Yesterday morning Patently Apple posted a report titled “Under Extreme Pressure Apple Reverses Course and Pulls both ‘HKmap.live’ and Quartz App from their Chinese App Store.” Apple justified the move by stating in-part that they had learned that the HKmap.live app had been used in way that endanger law enforcement and residents in Hong Kong. The developer of the app refuted Apple’s claim outright and now U.S. politicians are stepping in to slam Apple’s move as well.
On Thursday, both Republican and Democratic lawmakers called out Apple and its CEO Tim Cook for the company’s decision to remove an app from its store that allowed Hong Kong protesters to trace the movements of law enforcement.
“An authoritarian regime is violently suppressing its own citizens who are fighting for democracy,” Sen. Ron Wyden (D-OR) said. “Apple just sided with them.”
“Apple assured me last week that their initial decision to ban this app was a mistake,” Sen. Josh Hawley (R-MO) tweeted. “Looks like the Chinese censors have had a word with them since. Who is really running Apple? Tim Cook or Beijing?”
Other Republicans like Sens. Rick Scott (FL) and Tom Cotton (AR) voiced similar sentiments, calling for Apple to stand up to “Communist China.”
“Apple” is yet another capitalist who’ll sell rope to communists to hang us,” Cotton said.
Over the past week, lawmakers who are typically tough on China, like Sen. Marco Rubio (R-FL), Wyden, and Hawley have all put out statements condemning American companies and institutions for banning speech unfavorable toward Beijing. For more, read The Verge report.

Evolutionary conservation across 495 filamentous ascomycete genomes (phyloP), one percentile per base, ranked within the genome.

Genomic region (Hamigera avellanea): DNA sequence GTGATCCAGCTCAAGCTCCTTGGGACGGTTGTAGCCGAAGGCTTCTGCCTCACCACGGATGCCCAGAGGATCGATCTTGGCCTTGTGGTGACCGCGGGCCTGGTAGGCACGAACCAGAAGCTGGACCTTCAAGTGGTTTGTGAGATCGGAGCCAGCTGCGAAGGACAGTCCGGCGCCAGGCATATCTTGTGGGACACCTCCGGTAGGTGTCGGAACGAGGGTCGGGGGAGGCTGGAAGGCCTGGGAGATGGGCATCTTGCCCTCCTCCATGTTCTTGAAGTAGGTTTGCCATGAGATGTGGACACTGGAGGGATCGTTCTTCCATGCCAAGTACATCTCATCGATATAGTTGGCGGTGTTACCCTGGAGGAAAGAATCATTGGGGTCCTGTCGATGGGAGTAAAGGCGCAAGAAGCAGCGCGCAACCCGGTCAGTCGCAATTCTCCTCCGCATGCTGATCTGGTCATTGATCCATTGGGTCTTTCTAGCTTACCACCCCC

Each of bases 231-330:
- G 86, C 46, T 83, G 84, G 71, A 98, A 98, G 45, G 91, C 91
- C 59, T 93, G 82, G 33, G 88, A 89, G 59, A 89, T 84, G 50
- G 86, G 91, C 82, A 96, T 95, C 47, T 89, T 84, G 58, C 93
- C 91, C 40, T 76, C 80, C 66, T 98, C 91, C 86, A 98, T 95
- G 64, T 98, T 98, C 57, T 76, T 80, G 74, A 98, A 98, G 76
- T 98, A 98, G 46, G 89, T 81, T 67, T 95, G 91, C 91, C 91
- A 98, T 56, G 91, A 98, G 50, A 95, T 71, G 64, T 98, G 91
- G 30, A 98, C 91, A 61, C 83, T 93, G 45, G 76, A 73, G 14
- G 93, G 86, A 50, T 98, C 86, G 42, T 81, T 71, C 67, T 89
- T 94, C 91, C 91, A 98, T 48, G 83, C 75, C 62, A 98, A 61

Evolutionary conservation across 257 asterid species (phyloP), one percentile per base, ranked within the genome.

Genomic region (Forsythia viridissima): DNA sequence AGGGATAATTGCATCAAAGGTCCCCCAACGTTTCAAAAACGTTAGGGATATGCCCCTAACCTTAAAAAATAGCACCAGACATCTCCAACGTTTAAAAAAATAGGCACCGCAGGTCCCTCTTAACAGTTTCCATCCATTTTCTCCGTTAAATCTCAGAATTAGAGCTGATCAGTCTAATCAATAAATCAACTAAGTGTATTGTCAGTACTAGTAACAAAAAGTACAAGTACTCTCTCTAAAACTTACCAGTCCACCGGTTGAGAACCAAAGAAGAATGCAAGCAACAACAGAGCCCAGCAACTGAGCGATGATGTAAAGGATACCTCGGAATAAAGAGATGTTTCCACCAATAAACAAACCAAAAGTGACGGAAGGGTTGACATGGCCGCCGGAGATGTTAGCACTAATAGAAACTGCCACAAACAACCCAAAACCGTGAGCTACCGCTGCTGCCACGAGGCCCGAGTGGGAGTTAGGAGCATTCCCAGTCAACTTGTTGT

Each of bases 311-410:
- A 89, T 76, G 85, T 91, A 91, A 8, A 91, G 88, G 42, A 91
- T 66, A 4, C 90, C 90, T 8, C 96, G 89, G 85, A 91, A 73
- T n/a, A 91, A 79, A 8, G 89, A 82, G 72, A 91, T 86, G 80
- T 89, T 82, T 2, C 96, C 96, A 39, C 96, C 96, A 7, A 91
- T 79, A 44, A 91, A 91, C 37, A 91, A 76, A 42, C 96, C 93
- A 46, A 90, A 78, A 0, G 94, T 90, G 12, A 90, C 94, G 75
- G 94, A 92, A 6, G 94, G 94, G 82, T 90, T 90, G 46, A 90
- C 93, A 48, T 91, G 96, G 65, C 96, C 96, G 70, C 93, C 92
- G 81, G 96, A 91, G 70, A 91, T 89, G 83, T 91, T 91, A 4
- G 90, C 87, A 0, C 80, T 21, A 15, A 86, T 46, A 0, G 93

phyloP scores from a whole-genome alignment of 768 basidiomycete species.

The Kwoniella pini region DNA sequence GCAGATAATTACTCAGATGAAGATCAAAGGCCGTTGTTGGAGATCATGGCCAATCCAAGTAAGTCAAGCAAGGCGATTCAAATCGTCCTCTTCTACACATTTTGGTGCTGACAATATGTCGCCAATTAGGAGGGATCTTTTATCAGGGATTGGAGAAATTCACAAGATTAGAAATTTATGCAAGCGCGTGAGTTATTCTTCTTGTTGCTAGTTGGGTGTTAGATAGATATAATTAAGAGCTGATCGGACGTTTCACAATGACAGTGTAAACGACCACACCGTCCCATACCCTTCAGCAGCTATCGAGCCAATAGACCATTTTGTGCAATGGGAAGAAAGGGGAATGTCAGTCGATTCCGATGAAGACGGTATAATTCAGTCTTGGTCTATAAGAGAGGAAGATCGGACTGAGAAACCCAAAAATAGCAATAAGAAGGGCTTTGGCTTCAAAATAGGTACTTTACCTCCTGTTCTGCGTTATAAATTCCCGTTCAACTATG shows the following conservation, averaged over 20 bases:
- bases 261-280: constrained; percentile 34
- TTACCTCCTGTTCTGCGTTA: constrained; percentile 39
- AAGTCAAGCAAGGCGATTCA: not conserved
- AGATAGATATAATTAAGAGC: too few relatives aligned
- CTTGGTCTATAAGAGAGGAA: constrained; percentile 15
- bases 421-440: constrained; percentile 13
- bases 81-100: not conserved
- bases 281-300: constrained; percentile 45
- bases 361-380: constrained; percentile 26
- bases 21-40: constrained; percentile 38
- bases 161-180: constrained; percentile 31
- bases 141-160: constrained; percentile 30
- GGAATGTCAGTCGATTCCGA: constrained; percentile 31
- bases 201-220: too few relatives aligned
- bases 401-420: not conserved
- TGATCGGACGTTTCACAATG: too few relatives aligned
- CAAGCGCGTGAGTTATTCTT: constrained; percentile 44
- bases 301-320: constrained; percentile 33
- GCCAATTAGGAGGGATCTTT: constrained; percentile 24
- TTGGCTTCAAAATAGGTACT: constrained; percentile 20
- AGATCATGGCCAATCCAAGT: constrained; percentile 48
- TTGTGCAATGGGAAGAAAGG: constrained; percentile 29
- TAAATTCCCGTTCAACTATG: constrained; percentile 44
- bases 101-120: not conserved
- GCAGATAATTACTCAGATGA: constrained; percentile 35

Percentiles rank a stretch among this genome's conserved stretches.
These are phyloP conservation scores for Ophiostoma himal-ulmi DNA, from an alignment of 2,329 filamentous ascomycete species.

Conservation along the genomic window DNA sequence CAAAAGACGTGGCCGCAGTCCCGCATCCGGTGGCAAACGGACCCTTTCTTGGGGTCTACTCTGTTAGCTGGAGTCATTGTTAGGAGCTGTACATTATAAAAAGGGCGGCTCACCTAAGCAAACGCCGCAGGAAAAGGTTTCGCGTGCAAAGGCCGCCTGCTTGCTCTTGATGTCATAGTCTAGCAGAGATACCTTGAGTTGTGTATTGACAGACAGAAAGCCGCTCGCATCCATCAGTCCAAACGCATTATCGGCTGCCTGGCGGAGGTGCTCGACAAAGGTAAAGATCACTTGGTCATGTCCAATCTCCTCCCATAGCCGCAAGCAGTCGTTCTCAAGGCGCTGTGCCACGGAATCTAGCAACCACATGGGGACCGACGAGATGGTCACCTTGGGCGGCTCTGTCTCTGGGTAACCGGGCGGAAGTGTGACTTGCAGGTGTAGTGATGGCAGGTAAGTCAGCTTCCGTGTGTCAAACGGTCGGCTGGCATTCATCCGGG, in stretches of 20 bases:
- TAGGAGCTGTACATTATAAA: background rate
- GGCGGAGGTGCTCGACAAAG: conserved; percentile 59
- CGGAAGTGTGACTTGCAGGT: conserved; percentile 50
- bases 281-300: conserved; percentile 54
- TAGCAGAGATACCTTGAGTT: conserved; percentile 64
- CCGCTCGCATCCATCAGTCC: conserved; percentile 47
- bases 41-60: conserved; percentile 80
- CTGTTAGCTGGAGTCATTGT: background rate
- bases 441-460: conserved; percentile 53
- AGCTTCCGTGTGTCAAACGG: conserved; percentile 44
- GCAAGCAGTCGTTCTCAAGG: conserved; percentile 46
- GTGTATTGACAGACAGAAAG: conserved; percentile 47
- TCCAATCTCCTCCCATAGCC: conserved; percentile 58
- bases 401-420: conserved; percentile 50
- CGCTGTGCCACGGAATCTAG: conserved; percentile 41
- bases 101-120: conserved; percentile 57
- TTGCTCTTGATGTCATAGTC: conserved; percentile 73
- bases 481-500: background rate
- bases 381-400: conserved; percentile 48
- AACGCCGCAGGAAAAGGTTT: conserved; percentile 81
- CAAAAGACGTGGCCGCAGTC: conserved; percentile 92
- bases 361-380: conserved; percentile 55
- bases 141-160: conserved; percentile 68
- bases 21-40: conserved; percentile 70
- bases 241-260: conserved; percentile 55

The Hong Kong news site Caixin Global reported today that Charles Mok, a legislative counselor in Hong Kong, said he was “deeply disappointed” by Apple’s move and contested the company’s reasons in an open letter to Cook, which he posted on Twitter. “Information shared using HKmap.live in fact helps citizens avoid areas where pedestrians not involved in any criminal activities might be subjected to police brutality.”
The company has been criticized for the move, and Cook addressed that. “These decisions are never easy, and it is harder still to discuss these topics during moments of furious public debate,” the CEO wrote. “National and international debates will outlive us all, and, while important, they do not govern the facts. In this case, we thoroughly reviewed them, and we believe this decision best protects our users.”
In 2016, Samsung didn’t react properly over the anger coming from Chinese News media that Samsung wasn’t listening to Chinese Note 7 users who experienced exploding phones. Samsung who was a top 3 smartphone vendor at that time and the number one smartphone vendor in China back in 2013 has since been wiped out in China. They closed their smartphone plant earlier this week.
Some would say that Apple’s CEO is more fearful of company’s sales crashing by angry mainland Chinese consumers than U.S. politians slamming his decision to pull the app.